Tuition Assistance Programs have become increasingly common, and with a little thought and creativity, these programs can be revised to include existing loan repayment. Most programs require employees to engage in continuous learning that either directly supports their current job responsibilities or enhances their knowledge or skills to help them become more promotable in the future.
In addition, there is usually a service requirement and an annual reimbursement limit that are applied. These policy provisions could be adapted to incorporate loan repayment. Many companies currently provide a monthly, annual or lifetime reimbursement limit. In order to clearly establish the value of the benefit, payments are commonly made directly to the employee’s financing partner.
For companies that offer this type of reimbursement plan, the monthly amounts are surprisingly affordable. The average monthly payment ranges between $100 and $200, or an annual limit of $1,200.
#3) Expand or Create a Financial Advisory Program
This type of program can be equally beneficial to all employees who may be experiencing financial issues or just need help establishing a personal budget. It is an unfortunate fact that many student loan holders do not know exactly how much they owe or the interest rates they are paying.
Basic education or guidance in personal finance can be of great assistance in helping employees organize and prioritize their debt. It is not unusual for employees to have to choose between the repayment of their loans and paying for other elective benefits. Financial guidance will also help employees balance the repayment of their loans with other needs, such as beginning to save for their retirement.
#4) Add Flexibility to Existing Benefit Plans
As mentioned earlier in this article, many employees who have student loans would be willing to trade some of their time off benefits for some type of repayment plan. Many time off benefit plans include limits to the number of unused days an employee can carry over from one plan year to the next.
Some companies have approached the student loan crisis by allowing employees to redirect the value of unused time off benefits towards the repayment of their student loans. Balance is needed here so that employees do not deprive themselves of the time away from work that is needed to relax and regenerate, in exchange for the resources to repay their loans.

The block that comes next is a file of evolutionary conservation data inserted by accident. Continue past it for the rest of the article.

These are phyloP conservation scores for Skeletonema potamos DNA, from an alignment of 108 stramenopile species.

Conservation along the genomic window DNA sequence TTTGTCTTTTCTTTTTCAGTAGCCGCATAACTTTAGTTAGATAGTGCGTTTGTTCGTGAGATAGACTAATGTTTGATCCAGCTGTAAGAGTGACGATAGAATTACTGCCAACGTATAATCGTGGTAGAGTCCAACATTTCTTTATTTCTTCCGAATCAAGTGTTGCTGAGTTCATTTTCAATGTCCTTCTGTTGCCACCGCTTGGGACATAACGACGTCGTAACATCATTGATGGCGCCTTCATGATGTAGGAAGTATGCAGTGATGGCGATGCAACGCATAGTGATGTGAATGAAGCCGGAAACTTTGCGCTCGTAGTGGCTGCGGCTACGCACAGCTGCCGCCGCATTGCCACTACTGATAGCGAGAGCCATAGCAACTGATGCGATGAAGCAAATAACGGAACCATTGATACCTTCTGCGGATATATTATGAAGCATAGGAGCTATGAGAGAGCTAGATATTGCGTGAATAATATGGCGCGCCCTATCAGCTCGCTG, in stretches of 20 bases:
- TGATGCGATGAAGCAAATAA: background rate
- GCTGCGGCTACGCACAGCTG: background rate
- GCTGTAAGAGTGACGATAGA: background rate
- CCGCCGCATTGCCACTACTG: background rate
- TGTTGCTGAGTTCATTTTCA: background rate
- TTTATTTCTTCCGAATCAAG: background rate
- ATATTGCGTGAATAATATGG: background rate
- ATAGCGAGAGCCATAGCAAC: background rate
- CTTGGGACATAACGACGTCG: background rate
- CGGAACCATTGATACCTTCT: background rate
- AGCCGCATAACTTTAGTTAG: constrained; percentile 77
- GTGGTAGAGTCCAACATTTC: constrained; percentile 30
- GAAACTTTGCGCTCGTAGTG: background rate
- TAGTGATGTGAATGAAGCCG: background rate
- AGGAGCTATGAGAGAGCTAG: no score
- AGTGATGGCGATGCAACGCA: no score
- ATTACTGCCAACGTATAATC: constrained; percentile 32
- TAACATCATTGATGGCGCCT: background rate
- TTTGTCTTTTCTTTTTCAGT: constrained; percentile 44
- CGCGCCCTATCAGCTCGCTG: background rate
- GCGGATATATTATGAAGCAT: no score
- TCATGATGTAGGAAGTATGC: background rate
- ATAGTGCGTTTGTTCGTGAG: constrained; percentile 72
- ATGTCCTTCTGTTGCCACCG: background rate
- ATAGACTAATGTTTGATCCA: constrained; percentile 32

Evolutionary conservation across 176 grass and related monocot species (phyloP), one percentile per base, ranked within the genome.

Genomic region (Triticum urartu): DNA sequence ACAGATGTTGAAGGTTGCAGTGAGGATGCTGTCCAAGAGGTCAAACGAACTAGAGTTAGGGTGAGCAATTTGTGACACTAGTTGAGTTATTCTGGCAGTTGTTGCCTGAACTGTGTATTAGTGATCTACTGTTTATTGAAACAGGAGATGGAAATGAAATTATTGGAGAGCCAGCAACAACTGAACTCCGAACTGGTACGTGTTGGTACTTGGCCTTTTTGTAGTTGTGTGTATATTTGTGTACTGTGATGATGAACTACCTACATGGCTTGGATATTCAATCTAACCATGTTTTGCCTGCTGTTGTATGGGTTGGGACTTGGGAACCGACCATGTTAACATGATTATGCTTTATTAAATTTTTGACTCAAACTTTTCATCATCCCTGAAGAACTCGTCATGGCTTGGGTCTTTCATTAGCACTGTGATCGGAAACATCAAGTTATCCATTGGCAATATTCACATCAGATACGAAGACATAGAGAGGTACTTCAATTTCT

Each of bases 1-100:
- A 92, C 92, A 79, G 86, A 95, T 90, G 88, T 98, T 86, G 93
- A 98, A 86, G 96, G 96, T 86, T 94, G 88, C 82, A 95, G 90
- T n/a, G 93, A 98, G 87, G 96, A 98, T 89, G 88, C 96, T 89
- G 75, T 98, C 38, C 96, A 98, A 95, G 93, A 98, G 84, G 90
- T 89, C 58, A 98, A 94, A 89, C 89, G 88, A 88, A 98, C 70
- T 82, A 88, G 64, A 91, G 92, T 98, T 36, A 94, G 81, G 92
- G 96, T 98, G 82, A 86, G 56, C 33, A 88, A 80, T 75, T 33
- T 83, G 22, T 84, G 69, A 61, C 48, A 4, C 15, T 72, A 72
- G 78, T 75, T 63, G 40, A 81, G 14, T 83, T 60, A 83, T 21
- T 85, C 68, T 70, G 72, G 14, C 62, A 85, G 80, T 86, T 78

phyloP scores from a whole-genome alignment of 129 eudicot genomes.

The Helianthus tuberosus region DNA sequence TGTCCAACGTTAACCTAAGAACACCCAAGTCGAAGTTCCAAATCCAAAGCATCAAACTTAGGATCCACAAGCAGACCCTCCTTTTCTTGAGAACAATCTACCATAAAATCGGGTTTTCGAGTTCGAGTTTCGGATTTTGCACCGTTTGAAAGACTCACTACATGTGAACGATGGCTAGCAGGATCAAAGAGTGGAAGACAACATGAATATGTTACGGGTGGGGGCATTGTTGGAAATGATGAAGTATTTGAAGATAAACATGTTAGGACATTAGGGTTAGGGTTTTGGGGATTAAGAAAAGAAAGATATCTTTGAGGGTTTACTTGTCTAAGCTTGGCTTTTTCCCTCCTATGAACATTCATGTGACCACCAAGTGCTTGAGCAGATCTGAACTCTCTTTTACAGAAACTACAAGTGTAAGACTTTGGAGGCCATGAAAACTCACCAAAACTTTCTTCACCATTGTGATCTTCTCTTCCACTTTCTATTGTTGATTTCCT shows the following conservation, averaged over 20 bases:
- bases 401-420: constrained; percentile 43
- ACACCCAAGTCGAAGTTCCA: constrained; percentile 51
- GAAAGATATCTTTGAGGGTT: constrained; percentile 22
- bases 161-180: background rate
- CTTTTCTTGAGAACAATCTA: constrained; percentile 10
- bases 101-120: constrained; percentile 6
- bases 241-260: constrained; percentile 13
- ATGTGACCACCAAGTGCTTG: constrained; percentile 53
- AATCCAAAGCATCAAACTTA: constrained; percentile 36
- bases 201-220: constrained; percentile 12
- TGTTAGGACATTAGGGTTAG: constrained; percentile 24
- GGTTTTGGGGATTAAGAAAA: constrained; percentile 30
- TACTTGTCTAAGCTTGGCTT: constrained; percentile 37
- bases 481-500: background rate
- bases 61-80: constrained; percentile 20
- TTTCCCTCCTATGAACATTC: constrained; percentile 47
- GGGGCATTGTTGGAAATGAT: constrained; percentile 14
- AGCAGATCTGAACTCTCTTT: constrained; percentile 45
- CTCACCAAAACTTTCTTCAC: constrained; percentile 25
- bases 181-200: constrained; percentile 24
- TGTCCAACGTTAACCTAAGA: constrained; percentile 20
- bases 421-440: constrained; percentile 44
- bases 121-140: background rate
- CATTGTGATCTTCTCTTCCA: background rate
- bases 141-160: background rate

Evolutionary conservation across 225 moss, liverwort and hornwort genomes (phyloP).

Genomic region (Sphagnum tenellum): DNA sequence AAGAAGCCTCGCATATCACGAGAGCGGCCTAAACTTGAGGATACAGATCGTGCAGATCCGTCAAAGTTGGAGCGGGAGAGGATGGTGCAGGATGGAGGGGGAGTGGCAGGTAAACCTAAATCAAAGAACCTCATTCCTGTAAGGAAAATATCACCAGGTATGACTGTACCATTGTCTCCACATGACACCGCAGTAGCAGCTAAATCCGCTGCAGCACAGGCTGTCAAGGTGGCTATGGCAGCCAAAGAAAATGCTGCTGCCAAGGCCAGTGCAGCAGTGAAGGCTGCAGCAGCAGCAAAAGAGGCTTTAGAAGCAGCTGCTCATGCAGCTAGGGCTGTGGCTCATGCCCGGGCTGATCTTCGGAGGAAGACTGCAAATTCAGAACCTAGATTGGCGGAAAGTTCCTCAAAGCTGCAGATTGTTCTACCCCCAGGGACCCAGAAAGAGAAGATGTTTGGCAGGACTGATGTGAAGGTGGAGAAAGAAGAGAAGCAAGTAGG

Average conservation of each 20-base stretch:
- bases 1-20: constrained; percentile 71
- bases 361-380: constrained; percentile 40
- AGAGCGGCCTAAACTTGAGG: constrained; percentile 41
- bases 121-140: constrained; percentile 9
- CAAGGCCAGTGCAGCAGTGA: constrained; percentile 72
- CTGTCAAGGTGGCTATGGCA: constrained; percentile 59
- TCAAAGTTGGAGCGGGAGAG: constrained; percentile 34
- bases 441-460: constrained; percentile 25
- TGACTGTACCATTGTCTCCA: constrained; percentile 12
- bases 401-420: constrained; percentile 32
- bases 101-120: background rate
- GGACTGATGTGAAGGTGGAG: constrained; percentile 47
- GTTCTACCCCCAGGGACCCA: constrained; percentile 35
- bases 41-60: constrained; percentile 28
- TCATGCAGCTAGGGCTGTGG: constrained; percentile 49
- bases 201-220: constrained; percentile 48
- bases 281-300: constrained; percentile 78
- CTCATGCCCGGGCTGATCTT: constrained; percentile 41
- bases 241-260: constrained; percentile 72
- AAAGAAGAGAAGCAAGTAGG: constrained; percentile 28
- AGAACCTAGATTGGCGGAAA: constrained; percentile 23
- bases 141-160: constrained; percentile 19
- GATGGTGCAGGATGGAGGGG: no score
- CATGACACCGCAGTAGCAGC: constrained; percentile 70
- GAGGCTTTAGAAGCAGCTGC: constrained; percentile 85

The millennial generation values flexibility, and some creative approaches to recycling existing benefits can be a very attractive and beneficial in assisting employees in the utilization of their benefit plans to their fullest extent.
Wise and Creative Employers Create a Value Proposition That Resonates
As the student loan crisis continues to grow and the policy solutions are debated, it is a certainty that the burden and frustration on employees will continue to be an opportunity for employers to aid in the solution. Creative employers who want to be one step ahead of their competitors for talent would be wise to begin to give serious thought to how their benefit programs can be redesigned to assist employees. Creating a value proposition that resonates with the newest generation of workplace talent will not only become a cultural enhancement, but a business imperative.
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About the Author
Nathan P. Duet, Managing Director, Fahrenheit Advisors, is an accomplished Human Resources professional with over 34 years of experience with specific concentration in building sustainable human resources functions within rapidly growing organizations, as well as making strategic adjustments to policies and practices to accommodate the organization’s strategy and development.